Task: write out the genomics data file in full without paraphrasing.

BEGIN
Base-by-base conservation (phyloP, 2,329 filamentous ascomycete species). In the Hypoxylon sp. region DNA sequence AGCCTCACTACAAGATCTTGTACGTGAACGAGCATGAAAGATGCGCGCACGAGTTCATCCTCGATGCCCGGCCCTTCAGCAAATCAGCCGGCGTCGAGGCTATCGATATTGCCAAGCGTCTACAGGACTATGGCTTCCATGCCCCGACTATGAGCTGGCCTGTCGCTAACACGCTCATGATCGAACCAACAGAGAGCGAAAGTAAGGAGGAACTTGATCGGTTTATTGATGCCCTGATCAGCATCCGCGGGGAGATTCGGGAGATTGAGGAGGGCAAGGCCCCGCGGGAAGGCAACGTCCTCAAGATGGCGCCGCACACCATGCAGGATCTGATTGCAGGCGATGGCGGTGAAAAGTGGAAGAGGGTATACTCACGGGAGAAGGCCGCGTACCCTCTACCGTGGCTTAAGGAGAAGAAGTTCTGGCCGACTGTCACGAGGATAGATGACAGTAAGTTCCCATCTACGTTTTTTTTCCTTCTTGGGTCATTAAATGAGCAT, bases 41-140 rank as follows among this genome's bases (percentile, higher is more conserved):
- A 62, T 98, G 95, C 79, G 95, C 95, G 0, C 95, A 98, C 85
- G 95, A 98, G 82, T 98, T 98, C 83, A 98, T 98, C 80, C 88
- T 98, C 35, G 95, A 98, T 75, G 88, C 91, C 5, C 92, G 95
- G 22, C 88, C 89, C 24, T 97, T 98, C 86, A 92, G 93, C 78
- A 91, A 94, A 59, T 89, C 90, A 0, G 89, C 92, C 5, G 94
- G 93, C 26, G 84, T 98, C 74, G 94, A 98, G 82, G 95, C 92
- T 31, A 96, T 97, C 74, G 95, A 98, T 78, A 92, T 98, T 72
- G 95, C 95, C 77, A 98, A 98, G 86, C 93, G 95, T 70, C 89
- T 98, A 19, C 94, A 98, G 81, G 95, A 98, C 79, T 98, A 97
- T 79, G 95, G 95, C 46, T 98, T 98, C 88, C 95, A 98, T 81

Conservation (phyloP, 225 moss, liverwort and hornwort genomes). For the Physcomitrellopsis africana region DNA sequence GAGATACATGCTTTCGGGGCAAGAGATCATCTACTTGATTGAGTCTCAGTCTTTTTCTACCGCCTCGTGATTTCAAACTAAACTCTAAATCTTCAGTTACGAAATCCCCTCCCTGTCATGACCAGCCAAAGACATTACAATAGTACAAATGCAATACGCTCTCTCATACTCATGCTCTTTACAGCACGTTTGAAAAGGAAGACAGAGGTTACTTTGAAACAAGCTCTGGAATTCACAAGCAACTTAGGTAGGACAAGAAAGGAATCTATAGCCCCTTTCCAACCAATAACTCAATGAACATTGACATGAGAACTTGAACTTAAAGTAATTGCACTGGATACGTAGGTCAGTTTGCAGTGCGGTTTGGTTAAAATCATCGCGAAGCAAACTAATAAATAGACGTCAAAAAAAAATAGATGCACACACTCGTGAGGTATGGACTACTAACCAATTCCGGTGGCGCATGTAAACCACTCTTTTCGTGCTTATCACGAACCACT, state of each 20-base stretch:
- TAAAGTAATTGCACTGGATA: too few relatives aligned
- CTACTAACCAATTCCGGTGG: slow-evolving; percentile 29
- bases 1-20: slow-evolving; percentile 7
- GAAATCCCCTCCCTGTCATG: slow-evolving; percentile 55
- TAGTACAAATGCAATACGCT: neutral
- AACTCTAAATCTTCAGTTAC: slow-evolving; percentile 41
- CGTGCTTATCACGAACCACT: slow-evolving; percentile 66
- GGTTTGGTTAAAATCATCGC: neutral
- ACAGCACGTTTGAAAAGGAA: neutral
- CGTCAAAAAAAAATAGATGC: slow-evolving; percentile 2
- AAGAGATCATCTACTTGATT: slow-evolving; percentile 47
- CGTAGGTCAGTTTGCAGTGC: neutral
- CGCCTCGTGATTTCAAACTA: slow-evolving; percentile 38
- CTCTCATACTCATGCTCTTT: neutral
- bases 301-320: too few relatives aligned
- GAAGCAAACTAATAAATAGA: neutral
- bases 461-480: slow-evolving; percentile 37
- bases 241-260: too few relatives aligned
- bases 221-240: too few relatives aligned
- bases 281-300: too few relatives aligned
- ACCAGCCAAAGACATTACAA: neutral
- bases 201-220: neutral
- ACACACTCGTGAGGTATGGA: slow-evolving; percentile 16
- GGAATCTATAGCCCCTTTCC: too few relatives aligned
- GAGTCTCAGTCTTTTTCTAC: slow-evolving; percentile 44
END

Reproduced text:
Base-by-base conservation (phyloP, 2,329 filamentous ascomycete species). In the Hypoxylon sp. region DNA sequence AGCCTCACTACAAGATCTTGTACGTGAACGAGCATGAAAGATGCGCGCACGAGTTCATCCTCGATGCCCGGCCCTTCAGCAAATCAGCCGGCGTCGAGGCTATCGATATTGCCAAGCGTCTACAGGACTATGGCTTCCATGCCCCGACTATGAGCTGGCCTGTCGCTAACACGCTCATGATCGAACCAACAGAGAGCGAAAGTAAGGAGGAACTTGATCGGTTTATTGATGCCCTGATCAGCATCCGCGGGGAGATTCGGGAGATTGAGGAGGGCAAGGCCCCGCGGGAAGGCAACGTCCTCAAGATGGCGCCGCACACCATGCAGGATCTGATTGCAGGCGATGGCGGTGAAAAGTGGAAGAGGGTATACTCACGGGAGAAGGCCGCGTACCCTCTACCGTGGCTTAAGGAGAAGAAGTTCTGGCCGACTGTCACGAGGATAGATGACAGTAAGTTCCCATCTACGTTTTTTTTCCTTCTTGGGTCATTAAATGAGCAT, bases 41-140 rank as follows among this genome's bases (percentile, higher is more conserved):
- A 62, T 98, G 95, C 79, G 95, C 95, G 0, C 95, A 98, C 85
- G 95, A 98, G 82, T 98, T 98, C 83, A 98, T 98, C 80, C 88
- T 98, C 35, G 95, A 98, T 75, G 88, C 91, C 5, C 92, G 95
- G 22, C 88, C 89, C 24, T 97, T 98, C 86, A 92, G 93, C 78
- A 91, A 94, A 59, T 89, C 90, A 0, G 89, C 92, C 5, G 94
- G 93, C 26, G 84, T 98, C 74, G 94, A 98, G 82, G 95, C 92
- T 31, A 96, T 97, C 74, G 95, A 98, T 78, A 92, T 98, T 72
- G 95, C 95, C 77, A 98, A 98, G 86, C 93, G 95, T 70, C 89
- T 98, A 19, C 94, A 98, G 81, G 95, A 98, C 79, T 98, A 97
- T 79, G 95, G 95, C 46, T 98, T 98, C 88, C 95, A 98, T 81

Conservation (phyloP, 225 moss, liverwort and hornwort genomes). For the Physcomitrellopsis africana region DNA sequence GAGATACATGCTTTCGGGGCAAGAGATCATCTACTTGATTGAGTCTCAGTCTTTTTCTACCGCCTCGTGATTTCAAACTAAACTCTAAATCTTCAGTTACGAAATCCCCTCCCTGTCATGACCAGCCAAAGACATTACAATAGTACAAATGCAATACGCTCTCTCATACTCATGCTCTTTACAGCACGTTTGAAAAGGAAGACAGAGGTTACTTTGAAACAAGCTCTGGAATTCACAAGCAACTTAGGTAGGACAAGAAAGGAATCTATAGCCCCTTTCCAACCAATAACTCAATGAACATTGACATGAGAACTTGAACTTAAAGTAATTGCACTGGATACGTAGGTCAGTTTGCAGTGCGGTTTGGTTAAAATCATCGCGAAGCAAACTAATAAATAGACGTCAAAAAAAAATAGATGCACACACTCGTGAGGTATGGACTACTAACCAATTCCGGTGGCGCATGTAAACCACTCTTTTCGTGCTTATCACGAACCACT, state of each 20-base stretch:
- TAAAGTAATTGCACTGGATA: too few relatives aligned
- CTACTAACCAATTCCGGTGG: slow-evolving; percentile 29
- bases 1-20: slow-evolving; percentile 7
- GAAATCCCCTCCCTGTCATG: slow-evolving; percentile 55
- TAGTACAAATGCAATACGCT: neutral
- AACTCTAAATCTTCAGTTAC: slow-evolving; percentile 41
- CGTGCTTATCACGAACCACT: slow-evolving; percentile 66
- GGTTTGGTTAAAATCATCGC: neutral
- ACAGCACGTTTGAAAAGGAA: neutral
- CGTCAAAAAAAAATAGATGC: slow-evolving; percentile 2
- AAGAGATCATCTACTTGATT: slow-evolving; percentile 47
- CGTAGGTCAGTTTGCAGTGC: neutral
- CGCCTCGTGATTTCAAACTA: slow-evolving; percentile 38
- CTCTCATACTCATGCTCTTT: neutral
- bases 301-320: too few relatives aligned
- GAAGCAAACTAATAAATAGA: neutral
- bases 461-480: slow-evolving; percentile 37
- bases 241-260: too few relatives aligned
- bases 221-240: too few relatives aligned
- bases 281-300: too few relatives aligned
- ACCAGCCAAAGACATTACAA: neutral
- bases 201-220: neutral
- ACACACTCGTGAGGTATGGA: slow-evolving; percentile 16
- GGAATCTATAGCCCCTTTCC: too few relatives aligned
- GAGTCTCAGTCTTTTTCTAC: slow-evolving; percentile 44